Examples of Program Success 

Rachel spent many years in the food and hospitality industries, but after the death of both her mother and father – and then the loss of her home through a fire – she had a hard time coping. She turned to alcohol to numb the pain, and eventually found help at Pine Street Inn.

At the suggestion of her case manager, she joined the iCater training program, where she updated her skills and regained her confidence. She is now back at work and thriving in her supervisory position at an independent bakery and coffee shop.

“All the iCater chefs are here to help,” Rachel says. “They provide you with the knowledge and support you need.”

For Rachel and others, Pine Street’s job training programs open the door to a new future. “It’s a way to ease back into the working world,” says Anne Wunderli, Vice President for Operations and Social Enterprise. “It gives them the chance to work, to see that they’re valued employees and to gain confidence.”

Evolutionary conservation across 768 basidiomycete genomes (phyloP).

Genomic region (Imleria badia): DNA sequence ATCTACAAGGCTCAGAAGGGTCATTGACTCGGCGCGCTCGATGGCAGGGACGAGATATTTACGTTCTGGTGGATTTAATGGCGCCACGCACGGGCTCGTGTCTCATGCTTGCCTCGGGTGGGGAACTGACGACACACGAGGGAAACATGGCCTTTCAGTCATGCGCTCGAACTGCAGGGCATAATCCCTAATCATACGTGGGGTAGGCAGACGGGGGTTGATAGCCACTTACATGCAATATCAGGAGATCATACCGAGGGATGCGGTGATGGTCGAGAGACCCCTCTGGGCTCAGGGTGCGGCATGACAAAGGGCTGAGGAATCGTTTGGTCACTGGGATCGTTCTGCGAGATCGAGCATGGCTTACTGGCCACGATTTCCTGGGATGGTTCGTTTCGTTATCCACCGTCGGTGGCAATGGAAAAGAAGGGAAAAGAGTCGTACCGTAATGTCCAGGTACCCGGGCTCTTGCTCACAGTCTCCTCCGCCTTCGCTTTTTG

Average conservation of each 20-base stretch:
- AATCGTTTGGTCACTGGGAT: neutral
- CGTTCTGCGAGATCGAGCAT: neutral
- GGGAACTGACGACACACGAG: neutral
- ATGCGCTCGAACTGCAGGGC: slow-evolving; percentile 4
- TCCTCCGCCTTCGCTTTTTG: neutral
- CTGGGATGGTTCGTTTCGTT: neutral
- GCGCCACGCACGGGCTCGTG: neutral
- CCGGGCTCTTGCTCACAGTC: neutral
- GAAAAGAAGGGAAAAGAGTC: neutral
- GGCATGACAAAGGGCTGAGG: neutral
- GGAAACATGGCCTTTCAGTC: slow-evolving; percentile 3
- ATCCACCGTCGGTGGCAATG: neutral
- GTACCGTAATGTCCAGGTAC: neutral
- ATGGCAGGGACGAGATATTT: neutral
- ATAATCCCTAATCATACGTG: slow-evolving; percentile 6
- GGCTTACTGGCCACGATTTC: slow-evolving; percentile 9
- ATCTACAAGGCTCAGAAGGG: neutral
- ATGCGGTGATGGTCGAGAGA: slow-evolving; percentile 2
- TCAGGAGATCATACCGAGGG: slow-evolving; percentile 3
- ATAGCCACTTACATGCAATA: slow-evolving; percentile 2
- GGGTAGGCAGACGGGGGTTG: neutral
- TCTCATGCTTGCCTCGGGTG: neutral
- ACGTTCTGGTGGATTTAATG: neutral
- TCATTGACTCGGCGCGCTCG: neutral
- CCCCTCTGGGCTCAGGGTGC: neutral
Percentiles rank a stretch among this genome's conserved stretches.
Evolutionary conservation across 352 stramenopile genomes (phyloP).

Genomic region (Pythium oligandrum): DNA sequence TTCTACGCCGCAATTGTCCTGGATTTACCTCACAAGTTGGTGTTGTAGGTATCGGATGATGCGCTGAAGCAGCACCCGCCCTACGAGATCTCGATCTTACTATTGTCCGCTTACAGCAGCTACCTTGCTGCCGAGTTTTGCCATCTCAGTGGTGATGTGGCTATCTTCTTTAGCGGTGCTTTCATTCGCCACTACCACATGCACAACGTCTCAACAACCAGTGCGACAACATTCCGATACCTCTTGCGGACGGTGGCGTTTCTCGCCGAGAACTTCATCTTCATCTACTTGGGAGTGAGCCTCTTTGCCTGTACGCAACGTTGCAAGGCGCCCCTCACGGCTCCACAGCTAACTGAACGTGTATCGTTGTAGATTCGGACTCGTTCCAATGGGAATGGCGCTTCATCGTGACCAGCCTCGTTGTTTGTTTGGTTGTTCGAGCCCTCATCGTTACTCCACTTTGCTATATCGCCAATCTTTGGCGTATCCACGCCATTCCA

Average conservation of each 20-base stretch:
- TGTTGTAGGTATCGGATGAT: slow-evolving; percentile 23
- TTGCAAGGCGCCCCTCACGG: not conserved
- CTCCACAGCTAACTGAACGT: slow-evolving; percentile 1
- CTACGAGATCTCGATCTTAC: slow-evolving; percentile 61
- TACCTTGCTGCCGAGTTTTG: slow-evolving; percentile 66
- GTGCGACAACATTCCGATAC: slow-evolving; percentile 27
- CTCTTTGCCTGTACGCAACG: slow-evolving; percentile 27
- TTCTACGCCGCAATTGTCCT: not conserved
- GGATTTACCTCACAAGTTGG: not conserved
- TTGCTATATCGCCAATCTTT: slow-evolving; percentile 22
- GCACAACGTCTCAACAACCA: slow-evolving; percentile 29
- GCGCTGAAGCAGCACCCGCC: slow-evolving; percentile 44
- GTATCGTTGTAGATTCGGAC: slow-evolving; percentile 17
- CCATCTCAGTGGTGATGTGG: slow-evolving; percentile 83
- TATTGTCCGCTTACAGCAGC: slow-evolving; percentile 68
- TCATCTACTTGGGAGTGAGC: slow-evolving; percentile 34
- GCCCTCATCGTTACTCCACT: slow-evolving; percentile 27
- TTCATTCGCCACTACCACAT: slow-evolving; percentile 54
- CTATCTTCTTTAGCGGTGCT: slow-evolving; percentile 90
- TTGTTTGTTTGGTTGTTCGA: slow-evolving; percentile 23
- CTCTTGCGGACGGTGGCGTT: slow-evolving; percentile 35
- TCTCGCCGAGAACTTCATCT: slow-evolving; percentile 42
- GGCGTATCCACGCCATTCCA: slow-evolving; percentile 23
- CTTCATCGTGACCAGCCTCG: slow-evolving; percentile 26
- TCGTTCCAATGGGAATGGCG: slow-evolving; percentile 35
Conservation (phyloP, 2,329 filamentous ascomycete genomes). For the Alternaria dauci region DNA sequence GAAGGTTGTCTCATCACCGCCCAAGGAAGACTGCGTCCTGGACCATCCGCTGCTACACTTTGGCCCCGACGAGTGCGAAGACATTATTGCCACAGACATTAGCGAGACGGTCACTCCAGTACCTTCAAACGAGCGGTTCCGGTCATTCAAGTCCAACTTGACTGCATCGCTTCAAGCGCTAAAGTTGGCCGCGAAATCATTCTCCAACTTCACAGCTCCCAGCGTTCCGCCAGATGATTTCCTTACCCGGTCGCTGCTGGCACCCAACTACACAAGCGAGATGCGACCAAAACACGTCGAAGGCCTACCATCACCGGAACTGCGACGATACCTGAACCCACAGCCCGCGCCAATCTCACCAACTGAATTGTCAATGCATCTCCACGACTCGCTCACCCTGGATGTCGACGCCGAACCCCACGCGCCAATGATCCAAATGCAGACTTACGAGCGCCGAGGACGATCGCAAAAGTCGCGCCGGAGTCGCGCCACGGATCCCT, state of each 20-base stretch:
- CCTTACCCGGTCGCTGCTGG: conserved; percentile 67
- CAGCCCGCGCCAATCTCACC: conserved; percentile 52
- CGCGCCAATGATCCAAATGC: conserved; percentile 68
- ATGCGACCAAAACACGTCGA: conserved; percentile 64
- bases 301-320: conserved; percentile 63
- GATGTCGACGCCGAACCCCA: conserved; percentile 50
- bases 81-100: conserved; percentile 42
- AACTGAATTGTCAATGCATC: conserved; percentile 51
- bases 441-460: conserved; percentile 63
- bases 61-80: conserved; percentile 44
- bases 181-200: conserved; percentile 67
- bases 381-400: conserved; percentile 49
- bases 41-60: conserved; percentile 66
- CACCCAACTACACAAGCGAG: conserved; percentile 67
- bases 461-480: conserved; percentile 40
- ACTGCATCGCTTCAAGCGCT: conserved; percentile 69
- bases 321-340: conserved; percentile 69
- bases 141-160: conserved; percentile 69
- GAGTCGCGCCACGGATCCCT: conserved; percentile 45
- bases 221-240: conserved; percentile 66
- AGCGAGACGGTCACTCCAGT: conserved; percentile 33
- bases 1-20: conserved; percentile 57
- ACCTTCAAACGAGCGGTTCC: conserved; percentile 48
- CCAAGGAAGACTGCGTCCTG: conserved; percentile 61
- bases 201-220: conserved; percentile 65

Permanent Housing

More than 900 formerly homeless individuals live in residences that are owned, leased or managed by Pine Street Inn. The program is a supportive housing model – it provides permanent, affordable housing coupled with on-site support staff to help individuals regain their highest level of independence. More than 90% of those placed in Pine Street supportive housing have avoided a return to homelessness.
Budget  $17,000,000.00
Category  Housing, General/Other
Population Served Homeless Adults
Program Short-Term Success 
With the help of case managers and on-site support services, more than 90% of tenants in Pine Street's permanent housing have remained in housing and avoided a return to homelessness.
Program Long-Term Success